Chinese telecommunications equipment supplier Huawei has revealed that it has secured 25 commercial contracts for its 5G technology. This is despite several security concerns raised by the U.S. and allies.
With 25 contracts in place, Huawei has grown past rivals like Nokia and Ericsson and is currently the leading 5G equipment supplier in the world. Almost 10,000 base stations have been reportedly shipped out by Huawei.
The company also raised estimated revenues for 2018 to US$100 billion. If the projections materialize, it would be $8 billion growth in revenues compared to the US$92 billion it earned in 2017. Huawei also declared that it would be investing US$2 billion in a slew of new cybersecurity efforts in a bid to “step up engagement with world governments.”
Huawei derives almost half of its revenues from overseas markets. And while the company did net the most number of contracts for 5G, the fact that it has been barred from selling equipment in major Western economies limit its growth potential.
Western nations, led by the United States, started boycotting Huawei equipment after concerns that the company was working with the Chinese Communist Party (CCP) to steal information for the benefit of Beijing. Back in 2012, a report by the U.S. Congress had raised this issue.
“Huawei did not fully cooperate with the investigation and was unwilling to explain its relationship with the Chinese government or Chinese Communist Party, while credible evidence exists that it fails to comply with U.S. laws,” the report stated (Fast Company)
Eventually, the U.S. launched the Five Eyes initiative — together with Australia, the UK, Canada, and New Zealand — to monitor Huawei and related threats. In February last year, U.S. intelligence agencies, including the FBI and the CIA, declared that smartphones manufactured by Huawei were a threat to national security. In May, President Trump announced a ban on using Huawei equipment for government purposes.
Australia followed suit and banned the use of Huawei 5G equipment in the country. Other countries, like New Zealand and Japan, have also done the same. Britain, Canada, Germany, and a host of other European nations are deliberating on the issue and are likely to take a decision on the ban this year.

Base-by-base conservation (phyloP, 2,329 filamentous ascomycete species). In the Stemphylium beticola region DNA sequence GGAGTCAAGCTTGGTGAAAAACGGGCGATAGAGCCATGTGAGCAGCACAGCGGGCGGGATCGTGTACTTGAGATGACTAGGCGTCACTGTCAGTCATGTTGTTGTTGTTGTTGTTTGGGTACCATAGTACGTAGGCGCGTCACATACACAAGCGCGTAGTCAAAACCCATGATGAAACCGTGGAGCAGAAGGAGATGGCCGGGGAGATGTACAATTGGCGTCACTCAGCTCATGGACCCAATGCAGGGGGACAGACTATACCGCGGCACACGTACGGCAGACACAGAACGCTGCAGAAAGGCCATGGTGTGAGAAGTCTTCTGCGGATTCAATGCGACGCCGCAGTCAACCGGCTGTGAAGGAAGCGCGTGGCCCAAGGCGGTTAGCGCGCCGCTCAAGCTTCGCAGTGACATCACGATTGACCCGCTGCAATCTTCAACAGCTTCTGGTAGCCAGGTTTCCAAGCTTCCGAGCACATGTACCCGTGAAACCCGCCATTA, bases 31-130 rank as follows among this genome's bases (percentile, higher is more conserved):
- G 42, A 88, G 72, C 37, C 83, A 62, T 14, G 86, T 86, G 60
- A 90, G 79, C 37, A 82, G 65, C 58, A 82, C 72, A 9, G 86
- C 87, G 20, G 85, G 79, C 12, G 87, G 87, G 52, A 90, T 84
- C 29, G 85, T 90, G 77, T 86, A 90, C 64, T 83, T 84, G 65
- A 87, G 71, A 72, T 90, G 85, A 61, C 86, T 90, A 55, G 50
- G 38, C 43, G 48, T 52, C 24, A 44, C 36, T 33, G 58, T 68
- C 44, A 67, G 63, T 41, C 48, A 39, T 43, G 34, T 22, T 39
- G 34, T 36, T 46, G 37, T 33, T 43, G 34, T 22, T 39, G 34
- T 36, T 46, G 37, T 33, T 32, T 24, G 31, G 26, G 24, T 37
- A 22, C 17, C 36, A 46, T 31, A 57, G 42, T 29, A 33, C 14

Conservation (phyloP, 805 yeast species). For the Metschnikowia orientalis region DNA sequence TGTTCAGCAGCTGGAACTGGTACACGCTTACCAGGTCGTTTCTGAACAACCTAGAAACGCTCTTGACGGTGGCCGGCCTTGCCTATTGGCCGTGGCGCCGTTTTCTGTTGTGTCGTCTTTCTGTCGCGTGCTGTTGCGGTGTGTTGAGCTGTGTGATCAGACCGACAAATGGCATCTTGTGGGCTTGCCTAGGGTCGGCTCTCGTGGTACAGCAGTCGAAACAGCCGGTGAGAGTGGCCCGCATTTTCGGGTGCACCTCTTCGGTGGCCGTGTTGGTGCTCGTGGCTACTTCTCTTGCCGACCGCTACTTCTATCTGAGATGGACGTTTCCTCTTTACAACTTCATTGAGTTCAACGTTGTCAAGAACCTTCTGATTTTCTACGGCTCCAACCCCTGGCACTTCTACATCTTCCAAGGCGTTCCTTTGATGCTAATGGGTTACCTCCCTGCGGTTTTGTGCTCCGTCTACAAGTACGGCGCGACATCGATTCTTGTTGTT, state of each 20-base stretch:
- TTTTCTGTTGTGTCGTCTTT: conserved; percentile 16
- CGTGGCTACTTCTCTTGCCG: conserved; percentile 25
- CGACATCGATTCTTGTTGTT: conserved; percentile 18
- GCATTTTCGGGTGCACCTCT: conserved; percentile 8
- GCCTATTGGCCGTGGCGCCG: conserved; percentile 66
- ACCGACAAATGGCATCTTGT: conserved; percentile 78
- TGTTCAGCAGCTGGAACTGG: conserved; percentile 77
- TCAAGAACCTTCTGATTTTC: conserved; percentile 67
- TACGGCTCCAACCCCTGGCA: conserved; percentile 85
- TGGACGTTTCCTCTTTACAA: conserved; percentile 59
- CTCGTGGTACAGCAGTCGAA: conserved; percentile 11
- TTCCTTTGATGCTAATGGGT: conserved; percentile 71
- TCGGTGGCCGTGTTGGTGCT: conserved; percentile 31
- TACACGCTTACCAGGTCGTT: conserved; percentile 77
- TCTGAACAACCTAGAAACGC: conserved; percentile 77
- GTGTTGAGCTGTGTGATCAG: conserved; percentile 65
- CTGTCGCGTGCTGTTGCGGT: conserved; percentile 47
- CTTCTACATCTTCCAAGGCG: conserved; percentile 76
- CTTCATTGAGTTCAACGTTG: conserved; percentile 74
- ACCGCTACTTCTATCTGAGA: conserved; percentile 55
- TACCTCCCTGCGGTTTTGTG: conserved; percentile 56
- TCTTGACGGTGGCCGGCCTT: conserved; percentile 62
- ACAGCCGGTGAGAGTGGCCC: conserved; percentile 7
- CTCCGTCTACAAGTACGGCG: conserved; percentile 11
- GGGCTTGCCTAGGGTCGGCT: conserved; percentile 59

As of now, Huawei seems to be selling 5G equipment to countries outside of Western influence, possibly developing nations. However, this is difficult to confirm as the company has not revealed any details about its customers.
For now, Huawei is trying to convince several Western governments that it operates outside the control of CCP. But since reports of various intelligence agencies suggest the opposite, the company will find it difficult to sell such a proposition.
5G is the fifth generation of mobile connectivity that promises to offer speeds 10 times faster than 4G technology. An HD movie can theoretically be downloaded in just a second with 5G. Online streaming will become smoother with zero lags. However, 5G is not being billed as a “critical technology” just because of its higher speeds. It’s what the higher speeds will allow one to do that makes 5G a game changer.
5G technology is going to be the foundation on which several nascent technologies like AI are going to be developed. Concepts like autonomous self-driving cars will become a reality due to 5G’s high speeds. The full potential of virtual reality will be unleashed. In short, it seems that countries that implement 5G will gain a massive technological advantage over those that are slow to adopt it.